7. The Resident

A more recent addition to the roster of quality medical dramas, The Resident centres on an idealistic young doctor who starts working at a hospital under the tutelage of a more pragmatic mentor, who believes it's important to shatter the romantic illusions of the first-year residents to help them survive on the job.

It’s a fun series for viewers disenchanted with medical care, as it focuses on the behind-the-scenes politics going on at a major hospital. There’s plenty of witty dialogue to keep you entertained and the fact that it raises questions about the code of ethics doctors are expected to follow provides a refreshing approach to the medical genre. You can buy episodes from digital retailers, as well as Google Play, iTunes and Microsoft Store.

8. Code Black

Code Black follows the staff members from a busy emergency room as they deal with a staggering influx of patients. They race to save lives under a lot of pressure, since the number of patients they have is often too overwhelming for their limited resources.

That makes for riveting medical television, as the show puts more emphasis on the cases than the personal lives of the doctors. Don’t worry, though, there’s plenty of drama to go around. It’s the ideal show for those who religiously watched ER back when it was on the air and feel like Grey’s Anatomy features too much melodrama. Code Black is available to purchase from digital retailers and from Google Play, iTunes and Microsoft Store.

9. The Knick

Interested in the history of healthcare? You’re in luck. The Knick takes place in the early 1900s, following a doctor who pushes the boundaries of medicine and pioneers important procedures, despite battling a painful past and severe cocaine addiction.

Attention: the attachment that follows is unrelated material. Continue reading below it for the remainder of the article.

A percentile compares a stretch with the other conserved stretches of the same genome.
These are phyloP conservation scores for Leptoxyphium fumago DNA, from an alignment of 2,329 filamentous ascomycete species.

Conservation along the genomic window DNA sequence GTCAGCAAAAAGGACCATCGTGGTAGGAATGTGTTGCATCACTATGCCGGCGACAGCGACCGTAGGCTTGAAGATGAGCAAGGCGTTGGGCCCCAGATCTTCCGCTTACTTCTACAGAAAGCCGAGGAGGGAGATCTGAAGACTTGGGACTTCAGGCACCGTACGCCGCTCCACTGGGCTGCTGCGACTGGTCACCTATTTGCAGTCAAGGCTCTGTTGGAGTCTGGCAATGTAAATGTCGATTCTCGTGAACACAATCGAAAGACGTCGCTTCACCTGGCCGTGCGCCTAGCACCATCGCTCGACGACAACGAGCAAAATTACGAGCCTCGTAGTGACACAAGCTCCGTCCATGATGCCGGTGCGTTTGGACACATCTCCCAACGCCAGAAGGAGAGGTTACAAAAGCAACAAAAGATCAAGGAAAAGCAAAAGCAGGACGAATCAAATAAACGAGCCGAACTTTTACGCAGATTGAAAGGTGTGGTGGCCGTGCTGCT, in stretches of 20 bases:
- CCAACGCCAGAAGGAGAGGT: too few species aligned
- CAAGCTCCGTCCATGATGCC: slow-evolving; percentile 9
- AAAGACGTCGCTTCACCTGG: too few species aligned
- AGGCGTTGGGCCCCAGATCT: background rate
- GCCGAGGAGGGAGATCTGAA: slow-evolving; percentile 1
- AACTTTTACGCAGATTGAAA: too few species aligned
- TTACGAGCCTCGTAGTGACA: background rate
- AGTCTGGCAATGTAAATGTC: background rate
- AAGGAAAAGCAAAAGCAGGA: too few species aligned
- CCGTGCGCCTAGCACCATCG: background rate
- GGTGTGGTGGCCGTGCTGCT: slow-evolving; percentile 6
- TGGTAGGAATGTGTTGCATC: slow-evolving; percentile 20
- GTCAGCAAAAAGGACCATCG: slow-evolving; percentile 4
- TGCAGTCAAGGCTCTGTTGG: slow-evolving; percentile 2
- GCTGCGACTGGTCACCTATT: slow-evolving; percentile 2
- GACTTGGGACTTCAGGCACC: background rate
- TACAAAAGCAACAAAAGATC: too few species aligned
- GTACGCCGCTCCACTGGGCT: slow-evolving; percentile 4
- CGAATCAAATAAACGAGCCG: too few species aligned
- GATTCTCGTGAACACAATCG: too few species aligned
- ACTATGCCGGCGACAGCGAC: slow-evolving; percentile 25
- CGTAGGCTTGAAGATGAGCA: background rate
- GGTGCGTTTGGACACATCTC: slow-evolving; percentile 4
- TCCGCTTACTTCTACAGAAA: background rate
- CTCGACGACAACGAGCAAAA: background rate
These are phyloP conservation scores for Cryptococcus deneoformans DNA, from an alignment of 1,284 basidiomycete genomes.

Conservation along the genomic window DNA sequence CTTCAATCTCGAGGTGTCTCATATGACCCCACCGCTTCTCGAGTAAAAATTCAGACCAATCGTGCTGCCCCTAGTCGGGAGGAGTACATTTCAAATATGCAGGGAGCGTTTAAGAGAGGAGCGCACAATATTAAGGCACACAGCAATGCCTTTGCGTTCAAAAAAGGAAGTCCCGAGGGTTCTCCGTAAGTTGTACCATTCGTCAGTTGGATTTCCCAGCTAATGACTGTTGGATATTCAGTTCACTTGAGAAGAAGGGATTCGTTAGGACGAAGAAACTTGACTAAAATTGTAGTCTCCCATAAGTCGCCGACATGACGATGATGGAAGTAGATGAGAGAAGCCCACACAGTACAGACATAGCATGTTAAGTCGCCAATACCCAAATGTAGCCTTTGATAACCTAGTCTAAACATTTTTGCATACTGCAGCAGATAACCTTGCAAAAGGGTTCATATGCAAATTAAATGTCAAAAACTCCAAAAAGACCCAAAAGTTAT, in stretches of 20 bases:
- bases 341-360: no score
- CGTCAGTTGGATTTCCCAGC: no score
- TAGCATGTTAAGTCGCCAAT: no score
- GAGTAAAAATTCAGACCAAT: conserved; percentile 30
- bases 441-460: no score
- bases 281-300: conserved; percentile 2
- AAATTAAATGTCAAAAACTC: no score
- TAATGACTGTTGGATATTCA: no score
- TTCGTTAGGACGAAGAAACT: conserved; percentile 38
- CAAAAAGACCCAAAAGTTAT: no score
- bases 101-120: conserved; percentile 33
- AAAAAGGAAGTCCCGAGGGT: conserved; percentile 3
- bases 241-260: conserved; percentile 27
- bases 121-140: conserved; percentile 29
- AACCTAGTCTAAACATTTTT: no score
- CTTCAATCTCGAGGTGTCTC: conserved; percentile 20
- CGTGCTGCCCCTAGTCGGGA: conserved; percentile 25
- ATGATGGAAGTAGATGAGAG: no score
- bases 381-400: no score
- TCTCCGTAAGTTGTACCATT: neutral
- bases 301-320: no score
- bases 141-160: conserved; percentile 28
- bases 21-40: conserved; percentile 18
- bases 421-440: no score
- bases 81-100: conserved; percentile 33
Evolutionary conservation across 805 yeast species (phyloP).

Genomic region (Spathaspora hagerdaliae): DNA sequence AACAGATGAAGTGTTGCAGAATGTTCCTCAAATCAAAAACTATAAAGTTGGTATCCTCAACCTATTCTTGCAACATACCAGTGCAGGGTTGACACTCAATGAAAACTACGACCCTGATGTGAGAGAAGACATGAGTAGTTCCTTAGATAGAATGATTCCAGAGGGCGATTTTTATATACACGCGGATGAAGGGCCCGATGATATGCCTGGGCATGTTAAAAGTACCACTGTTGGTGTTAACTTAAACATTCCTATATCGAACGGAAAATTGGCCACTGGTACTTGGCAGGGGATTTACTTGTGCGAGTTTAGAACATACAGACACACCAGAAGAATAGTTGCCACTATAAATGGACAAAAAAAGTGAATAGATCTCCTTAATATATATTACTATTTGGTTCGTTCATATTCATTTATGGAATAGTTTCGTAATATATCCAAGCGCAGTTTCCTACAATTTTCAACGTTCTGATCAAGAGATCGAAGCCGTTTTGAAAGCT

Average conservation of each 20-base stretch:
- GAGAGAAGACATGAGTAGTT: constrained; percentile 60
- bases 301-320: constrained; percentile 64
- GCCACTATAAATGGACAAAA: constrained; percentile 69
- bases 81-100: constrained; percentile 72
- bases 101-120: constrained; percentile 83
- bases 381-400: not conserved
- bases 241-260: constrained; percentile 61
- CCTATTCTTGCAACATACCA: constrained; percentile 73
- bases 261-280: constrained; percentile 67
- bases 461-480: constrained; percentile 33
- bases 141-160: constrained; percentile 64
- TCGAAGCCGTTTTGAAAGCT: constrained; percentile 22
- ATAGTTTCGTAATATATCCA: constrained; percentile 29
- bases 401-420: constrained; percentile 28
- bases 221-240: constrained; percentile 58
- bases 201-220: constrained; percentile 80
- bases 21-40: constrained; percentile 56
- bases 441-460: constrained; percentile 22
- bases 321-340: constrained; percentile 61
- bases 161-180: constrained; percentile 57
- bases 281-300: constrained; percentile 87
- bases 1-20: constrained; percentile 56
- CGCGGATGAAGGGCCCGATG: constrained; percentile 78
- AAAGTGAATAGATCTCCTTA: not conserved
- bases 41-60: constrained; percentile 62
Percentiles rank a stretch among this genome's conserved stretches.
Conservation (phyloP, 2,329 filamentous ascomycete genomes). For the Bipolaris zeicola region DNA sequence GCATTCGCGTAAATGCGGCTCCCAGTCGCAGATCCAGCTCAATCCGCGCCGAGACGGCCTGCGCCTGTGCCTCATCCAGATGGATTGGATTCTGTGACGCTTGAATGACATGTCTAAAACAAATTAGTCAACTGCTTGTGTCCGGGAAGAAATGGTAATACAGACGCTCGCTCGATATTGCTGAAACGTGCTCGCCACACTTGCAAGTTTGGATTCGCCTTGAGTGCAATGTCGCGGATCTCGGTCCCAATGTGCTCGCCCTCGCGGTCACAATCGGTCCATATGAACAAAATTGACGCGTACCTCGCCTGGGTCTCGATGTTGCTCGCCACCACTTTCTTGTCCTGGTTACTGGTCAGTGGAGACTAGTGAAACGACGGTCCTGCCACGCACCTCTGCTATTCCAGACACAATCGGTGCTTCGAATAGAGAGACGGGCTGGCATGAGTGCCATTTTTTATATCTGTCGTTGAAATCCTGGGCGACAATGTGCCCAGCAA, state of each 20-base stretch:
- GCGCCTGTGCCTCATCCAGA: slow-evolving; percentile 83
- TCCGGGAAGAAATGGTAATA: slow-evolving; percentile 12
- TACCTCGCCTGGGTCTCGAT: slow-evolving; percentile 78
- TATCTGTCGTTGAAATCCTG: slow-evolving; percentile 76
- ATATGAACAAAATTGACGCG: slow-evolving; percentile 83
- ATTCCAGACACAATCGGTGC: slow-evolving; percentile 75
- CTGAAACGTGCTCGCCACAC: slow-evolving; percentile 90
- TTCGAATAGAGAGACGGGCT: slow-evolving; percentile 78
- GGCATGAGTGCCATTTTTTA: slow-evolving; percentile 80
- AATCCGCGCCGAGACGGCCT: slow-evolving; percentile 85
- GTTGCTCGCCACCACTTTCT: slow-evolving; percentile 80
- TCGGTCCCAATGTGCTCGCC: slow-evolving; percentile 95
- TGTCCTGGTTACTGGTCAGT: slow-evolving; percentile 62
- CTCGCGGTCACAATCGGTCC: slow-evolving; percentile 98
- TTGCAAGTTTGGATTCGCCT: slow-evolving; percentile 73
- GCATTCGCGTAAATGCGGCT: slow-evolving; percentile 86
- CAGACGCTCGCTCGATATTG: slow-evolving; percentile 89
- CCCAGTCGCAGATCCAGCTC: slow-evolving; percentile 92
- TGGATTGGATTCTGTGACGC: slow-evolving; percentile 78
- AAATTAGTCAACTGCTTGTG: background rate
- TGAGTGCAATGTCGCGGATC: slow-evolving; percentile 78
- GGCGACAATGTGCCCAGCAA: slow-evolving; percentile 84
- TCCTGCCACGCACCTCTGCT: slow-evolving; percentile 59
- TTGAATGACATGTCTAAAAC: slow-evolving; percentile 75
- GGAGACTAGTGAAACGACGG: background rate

The doctors in The Knick struggle to provide quality care for their patients in a hospital where keeping the doors opened for new cases is a struggle, which adds another level of drama to the proceedings. Thanks to stunning visuals and great performances, this period medical drama is both addictive and historically interesting. You can stream it on Foxtel Now.

10. The Mob Doctor

A completely different breed of medical drama, The Mob Doctor centres on a surgeon who puts her future on the line in order to help a family member. She agrees to work for the mob to pay off her brother’s debts and has to learn how to juggle the demands of her day job with her extracurricular activities.

This is not prestige television, but it’s the perfect series for viewers who like medical shows and appreciate a new spin on the genre. A clumsy combination of gangster shenanigans and medical drama, The Mob Doctor never fails to entertain, mainly thanks to the absurd situations the main character is put in. You might not be moved to tears, but you’ll definitely be dazzled by the doctor’s swagger. The series is available to purchase from Google Play.

11. Emily Owens MD

A short-lived, yet charming series, Emily Owens MD follows a surgical intern who soon finds out that the hospital social hierarchy is as cliquey as high school. She has to work alongside her med school crush and her high school nemesis, which doesn’t make things easy for Emily. While she might never become one of the cool kids, she certainly has the skill to grow into a great doctor.